Post Office wall clock by SMITHS with 'tuning fork' movement and 12 inch dial, 1974

Traditionally, Post Office clocks were pulse type, driven by a master clock, or less commonly mains electric. Battery clocks were not adopted by the Post Office until 1974. This was the first, PO No. 110, made by Smiths.

The clock has a 13 to 24 hour dial (for use where operations were based on 24 hour timings) set in a taupe melamine case. It is driven by a Smiths ‘tuning fork’ movement with a smooth-sweeping red second hand. This movement, originally developed by Accutron, marked the pinnacle of electro-mechanical timekeeping. Shortly afterwards the first quartz clocks appeared and time was up for electronic and electromechanical movements.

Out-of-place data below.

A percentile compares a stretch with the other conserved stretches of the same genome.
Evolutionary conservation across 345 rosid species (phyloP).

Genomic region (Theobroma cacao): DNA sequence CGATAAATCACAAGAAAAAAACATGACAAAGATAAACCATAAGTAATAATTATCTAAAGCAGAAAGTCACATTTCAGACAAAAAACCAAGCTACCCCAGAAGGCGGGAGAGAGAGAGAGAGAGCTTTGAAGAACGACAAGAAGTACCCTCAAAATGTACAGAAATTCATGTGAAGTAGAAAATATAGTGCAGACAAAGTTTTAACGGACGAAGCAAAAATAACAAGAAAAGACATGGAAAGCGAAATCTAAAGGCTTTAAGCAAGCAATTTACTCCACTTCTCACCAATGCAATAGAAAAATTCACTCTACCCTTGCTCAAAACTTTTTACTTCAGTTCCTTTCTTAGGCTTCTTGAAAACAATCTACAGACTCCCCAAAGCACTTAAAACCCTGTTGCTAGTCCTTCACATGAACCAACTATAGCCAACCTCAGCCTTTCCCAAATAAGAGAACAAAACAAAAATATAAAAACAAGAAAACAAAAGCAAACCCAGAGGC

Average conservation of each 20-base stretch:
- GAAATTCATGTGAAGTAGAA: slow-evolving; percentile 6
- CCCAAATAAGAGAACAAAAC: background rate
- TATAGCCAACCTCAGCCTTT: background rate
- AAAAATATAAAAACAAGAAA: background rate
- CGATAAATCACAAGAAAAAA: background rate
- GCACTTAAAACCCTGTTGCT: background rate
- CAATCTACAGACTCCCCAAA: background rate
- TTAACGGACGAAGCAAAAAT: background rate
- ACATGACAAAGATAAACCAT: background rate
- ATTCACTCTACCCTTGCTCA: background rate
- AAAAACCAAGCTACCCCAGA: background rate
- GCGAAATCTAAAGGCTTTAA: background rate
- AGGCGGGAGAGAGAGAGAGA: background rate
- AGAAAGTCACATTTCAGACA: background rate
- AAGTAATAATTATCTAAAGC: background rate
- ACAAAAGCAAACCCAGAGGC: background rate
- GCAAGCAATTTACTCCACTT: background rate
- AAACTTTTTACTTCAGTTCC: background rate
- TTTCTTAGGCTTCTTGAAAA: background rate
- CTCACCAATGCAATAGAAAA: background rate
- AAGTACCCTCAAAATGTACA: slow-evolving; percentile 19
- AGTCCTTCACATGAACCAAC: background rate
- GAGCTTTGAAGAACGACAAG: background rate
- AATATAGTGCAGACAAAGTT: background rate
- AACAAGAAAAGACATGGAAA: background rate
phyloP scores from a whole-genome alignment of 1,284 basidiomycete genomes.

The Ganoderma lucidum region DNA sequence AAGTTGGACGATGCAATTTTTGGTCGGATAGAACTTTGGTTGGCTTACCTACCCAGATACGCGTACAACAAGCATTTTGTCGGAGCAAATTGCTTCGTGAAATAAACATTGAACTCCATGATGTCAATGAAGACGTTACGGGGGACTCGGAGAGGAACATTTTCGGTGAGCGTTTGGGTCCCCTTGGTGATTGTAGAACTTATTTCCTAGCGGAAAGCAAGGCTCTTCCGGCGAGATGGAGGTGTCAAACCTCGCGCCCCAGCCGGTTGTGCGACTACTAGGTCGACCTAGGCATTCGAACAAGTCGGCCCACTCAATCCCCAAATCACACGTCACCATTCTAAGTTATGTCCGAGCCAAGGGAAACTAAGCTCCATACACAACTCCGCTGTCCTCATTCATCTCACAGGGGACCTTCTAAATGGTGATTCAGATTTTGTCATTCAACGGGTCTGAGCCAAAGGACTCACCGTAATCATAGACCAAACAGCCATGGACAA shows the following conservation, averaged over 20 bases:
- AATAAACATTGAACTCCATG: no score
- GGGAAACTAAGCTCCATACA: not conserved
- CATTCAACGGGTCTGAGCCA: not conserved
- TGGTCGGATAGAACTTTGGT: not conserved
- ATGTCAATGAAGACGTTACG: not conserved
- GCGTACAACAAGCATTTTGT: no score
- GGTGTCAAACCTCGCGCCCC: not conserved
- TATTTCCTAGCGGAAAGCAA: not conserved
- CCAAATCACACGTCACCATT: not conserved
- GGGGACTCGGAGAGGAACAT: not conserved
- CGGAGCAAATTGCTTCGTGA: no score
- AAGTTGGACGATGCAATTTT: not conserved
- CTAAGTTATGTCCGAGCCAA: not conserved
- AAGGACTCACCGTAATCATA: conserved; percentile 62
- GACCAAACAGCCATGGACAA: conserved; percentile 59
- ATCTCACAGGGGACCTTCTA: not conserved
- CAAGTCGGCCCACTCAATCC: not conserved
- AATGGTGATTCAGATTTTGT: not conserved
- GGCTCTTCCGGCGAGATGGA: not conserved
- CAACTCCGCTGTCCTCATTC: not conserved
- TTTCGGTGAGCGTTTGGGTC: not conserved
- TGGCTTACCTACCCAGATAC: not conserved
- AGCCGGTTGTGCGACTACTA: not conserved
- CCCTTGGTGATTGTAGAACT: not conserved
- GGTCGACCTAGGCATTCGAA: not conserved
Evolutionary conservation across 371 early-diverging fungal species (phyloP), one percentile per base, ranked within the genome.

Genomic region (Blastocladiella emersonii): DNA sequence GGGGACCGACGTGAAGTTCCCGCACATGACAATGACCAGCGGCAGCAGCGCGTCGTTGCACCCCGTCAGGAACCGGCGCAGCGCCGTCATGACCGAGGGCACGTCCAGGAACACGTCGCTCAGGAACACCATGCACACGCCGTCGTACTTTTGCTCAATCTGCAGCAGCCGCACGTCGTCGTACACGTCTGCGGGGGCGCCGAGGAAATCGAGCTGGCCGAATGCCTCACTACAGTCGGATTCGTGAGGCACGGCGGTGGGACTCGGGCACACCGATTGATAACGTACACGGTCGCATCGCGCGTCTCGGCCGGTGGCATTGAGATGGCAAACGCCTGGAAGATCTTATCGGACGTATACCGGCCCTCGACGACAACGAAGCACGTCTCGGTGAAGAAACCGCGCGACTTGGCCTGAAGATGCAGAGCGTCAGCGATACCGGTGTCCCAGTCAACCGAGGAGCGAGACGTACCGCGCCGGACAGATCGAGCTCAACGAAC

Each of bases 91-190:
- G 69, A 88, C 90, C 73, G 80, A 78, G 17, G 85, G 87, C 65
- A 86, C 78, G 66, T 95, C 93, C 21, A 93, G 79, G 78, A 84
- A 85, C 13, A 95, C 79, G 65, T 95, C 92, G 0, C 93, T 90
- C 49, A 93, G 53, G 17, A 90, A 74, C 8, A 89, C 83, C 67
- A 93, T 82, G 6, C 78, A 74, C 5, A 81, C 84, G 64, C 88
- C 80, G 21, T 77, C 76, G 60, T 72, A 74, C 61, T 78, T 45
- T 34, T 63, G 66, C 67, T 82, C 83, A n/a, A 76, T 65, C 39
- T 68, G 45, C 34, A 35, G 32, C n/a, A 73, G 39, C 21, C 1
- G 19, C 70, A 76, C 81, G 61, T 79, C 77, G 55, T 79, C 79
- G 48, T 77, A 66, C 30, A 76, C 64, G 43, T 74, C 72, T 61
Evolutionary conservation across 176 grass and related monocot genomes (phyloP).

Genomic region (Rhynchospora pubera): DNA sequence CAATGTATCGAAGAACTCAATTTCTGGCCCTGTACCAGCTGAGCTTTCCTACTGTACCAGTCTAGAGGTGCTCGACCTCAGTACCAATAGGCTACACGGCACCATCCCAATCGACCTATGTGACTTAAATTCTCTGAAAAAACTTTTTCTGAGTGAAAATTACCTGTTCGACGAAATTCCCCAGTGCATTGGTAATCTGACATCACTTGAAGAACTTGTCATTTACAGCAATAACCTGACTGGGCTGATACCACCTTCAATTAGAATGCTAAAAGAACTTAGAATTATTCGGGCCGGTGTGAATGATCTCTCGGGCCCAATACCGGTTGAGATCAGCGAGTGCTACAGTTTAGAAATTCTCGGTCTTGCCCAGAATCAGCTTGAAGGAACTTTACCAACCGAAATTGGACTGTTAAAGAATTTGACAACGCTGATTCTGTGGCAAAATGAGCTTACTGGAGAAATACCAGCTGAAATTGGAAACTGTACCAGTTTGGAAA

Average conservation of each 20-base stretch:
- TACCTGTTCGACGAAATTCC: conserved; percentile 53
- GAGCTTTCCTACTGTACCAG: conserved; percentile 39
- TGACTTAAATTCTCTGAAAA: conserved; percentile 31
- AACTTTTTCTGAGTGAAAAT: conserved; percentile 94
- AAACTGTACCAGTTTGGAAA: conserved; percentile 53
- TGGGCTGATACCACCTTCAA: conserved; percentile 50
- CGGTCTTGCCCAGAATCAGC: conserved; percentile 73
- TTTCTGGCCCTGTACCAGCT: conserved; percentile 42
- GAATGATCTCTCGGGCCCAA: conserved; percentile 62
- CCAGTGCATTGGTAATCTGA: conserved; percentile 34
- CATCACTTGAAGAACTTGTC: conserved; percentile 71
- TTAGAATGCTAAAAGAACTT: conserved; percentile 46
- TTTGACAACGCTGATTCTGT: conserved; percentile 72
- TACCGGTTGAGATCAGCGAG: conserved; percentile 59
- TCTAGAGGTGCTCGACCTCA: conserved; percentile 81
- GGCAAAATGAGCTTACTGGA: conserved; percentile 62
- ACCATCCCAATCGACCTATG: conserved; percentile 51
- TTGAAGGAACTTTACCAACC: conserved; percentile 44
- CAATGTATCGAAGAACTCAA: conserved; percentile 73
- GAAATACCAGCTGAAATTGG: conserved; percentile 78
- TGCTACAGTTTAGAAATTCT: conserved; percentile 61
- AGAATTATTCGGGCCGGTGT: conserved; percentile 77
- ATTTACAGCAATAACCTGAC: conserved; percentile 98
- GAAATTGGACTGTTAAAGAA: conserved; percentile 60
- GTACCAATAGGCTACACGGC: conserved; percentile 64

The clock has been disassembled, cleaned, serviced and polished and is supplied in excellent condition and full working order (it takes a single C type battery). All electronic movements can be regulated and with patience something approaching quartz accuracy can be achieved.

Dial diameter 12 inches (305mm); overall diameter 356mm; depth 70mm

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